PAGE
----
Was reception to the tablet so poor that it scared Google away from computer hardware entirely - at least for now? Other divisions within the company's hardware product area (known internally as HWPA) include Pixel (for smartphones), Home (for smart home devices, including Nest), and Wearables.
Google is reportedly making a series of changes in its hardware division that puts the future of a number of devices in doubt, according to a report today.
Interestingly, Google doesn't seem to consider this to be a permanent change, which appears to suggest that at some point in the future the search giant could bring back the workforce to the Create unit.
However, with Google allegedly abstaining from outright laying off employees or eliminating their positions, Google seems to be erring on the side of caution while still giving itself the chance to re-up its investment in hardware at a later date.
Manufacturing plans haven't been adjusted, however, which means that the products that Google plans to release in the short term wouldn't be affected by Google's restructuring.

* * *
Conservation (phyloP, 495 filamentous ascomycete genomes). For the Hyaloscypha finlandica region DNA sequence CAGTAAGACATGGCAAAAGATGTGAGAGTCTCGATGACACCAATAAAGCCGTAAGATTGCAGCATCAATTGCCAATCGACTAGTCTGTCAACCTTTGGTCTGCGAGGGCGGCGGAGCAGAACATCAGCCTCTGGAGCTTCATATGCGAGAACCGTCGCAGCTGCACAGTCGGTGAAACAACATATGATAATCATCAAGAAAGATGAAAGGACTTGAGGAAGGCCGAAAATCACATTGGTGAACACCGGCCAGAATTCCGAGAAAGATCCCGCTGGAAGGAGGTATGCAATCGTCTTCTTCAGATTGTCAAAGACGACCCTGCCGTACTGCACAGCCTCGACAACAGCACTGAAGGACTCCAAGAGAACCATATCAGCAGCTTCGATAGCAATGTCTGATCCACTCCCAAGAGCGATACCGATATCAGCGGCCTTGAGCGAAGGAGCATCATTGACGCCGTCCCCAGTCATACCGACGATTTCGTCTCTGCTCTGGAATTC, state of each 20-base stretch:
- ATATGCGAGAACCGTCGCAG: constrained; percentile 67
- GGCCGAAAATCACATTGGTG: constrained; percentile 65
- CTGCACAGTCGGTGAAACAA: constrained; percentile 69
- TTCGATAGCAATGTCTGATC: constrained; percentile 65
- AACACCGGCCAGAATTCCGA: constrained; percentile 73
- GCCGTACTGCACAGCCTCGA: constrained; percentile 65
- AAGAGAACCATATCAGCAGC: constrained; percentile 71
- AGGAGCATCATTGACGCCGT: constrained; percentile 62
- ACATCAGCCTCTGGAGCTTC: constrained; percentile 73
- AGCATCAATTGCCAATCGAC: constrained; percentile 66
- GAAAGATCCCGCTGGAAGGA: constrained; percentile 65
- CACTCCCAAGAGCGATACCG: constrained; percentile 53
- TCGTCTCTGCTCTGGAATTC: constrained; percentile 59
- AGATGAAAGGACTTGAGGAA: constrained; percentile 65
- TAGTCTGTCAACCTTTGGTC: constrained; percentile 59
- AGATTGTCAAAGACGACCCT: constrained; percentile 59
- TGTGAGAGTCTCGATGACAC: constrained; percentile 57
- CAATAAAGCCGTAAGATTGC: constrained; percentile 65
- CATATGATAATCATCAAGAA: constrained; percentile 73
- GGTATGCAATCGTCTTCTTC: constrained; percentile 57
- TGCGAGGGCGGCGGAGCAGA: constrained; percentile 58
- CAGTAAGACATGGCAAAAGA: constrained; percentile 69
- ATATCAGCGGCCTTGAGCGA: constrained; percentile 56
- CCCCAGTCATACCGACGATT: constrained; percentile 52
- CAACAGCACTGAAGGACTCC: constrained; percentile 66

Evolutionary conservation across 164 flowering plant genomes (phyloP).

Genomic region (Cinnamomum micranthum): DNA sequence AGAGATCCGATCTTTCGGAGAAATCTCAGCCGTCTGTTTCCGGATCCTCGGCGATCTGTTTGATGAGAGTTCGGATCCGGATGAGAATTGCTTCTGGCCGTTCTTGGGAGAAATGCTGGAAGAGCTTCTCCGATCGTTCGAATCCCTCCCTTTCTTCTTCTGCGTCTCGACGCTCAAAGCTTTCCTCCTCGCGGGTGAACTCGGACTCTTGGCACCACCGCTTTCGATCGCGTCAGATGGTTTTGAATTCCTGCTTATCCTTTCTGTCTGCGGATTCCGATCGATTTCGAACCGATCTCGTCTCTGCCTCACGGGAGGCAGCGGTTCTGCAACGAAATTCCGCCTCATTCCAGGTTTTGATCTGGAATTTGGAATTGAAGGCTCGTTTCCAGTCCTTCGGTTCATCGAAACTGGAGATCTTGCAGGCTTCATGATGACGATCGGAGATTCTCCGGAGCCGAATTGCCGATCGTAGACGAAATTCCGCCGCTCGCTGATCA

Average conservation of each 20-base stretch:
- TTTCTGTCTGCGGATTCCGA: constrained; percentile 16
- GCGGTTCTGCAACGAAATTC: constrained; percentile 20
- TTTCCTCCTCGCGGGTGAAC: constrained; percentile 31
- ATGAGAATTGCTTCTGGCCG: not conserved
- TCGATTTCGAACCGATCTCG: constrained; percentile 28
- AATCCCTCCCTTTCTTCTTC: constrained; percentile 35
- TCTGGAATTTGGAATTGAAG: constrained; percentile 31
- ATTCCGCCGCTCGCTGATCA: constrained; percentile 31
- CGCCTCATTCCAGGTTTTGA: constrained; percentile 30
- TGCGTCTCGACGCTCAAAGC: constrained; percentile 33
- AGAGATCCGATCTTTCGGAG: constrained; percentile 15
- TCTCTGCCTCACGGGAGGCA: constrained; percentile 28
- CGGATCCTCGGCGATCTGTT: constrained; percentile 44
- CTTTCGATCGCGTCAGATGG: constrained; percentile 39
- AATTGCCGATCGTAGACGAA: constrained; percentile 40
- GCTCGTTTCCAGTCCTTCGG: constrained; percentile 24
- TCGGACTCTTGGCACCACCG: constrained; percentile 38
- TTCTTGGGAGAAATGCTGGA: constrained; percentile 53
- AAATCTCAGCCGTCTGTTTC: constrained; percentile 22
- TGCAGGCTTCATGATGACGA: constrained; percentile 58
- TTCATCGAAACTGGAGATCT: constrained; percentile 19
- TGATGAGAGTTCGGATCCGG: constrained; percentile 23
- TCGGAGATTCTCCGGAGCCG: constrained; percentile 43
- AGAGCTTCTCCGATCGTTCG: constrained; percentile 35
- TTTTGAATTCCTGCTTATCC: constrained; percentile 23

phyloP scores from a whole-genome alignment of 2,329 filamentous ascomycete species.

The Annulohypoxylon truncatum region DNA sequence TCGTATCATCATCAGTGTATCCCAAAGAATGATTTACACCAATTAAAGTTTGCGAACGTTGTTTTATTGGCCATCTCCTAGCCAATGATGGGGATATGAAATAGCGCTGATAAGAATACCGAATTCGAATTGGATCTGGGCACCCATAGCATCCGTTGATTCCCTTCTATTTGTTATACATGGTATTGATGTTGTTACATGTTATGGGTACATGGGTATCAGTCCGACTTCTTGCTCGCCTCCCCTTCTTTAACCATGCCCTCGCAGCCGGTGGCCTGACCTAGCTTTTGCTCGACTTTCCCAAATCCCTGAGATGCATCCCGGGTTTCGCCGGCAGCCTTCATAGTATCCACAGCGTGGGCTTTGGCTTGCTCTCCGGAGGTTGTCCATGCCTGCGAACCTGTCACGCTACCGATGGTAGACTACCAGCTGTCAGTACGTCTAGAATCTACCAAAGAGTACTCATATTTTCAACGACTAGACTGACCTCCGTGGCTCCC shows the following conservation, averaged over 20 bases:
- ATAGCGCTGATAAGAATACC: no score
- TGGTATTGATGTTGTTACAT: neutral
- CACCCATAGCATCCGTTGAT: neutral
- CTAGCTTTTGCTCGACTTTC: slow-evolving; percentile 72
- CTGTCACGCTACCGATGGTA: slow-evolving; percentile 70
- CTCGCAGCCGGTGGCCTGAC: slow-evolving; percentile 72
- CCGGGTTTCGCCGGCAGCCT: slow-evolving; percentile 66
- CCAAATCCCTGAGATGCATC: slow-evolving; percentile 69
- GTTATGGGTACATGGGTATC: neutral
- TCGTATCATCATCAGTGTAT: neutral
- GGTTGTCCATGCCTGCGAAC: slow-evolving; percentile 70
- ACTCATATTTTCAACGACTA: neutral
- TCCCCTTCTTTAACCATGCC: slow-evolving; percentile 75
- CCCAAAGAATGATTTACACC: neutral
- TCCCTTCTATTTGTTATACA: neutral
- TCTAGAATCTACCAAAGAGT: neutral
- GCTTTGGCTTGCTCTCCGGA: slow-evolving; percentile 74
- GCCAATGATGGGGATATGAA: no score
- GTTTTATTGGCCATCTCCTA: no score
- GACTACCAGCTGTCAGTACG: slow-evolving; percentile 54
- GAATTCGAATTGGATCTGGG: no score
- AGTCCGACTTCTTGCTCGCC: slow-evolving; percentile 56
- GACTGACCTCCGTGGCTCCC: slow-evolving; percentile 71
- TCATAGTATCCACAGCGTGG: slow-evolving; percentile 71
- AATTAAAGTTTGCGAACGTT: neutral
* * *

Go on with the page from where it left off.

A Google spokesperson declined to comment on the development. The report says that Google had "a bunch of stuff in the works" that now probably won't see the light of day.
Google's in-house laptop/tablet gambit may not be panning out as well as the company had hoped.
The report comes not long after a shoddy launch of Google's latest tablet running its Chrome operating system (OS): the Pixel Slate.
If anything, this is Google finally recognizing that ultra-luxury devices are not an ideal container for its Chrome OS, not to mention that its OS needs more work before it's readily available for use on both touch devices and traditional computers.
The first Google manufactured tablet - known as the Pixel C - was launched in 2015 and received less than stellar reviews. To be clear, the employees aren't being laid off; they are just being moved to different departments within Google or Alphabet, its parent company.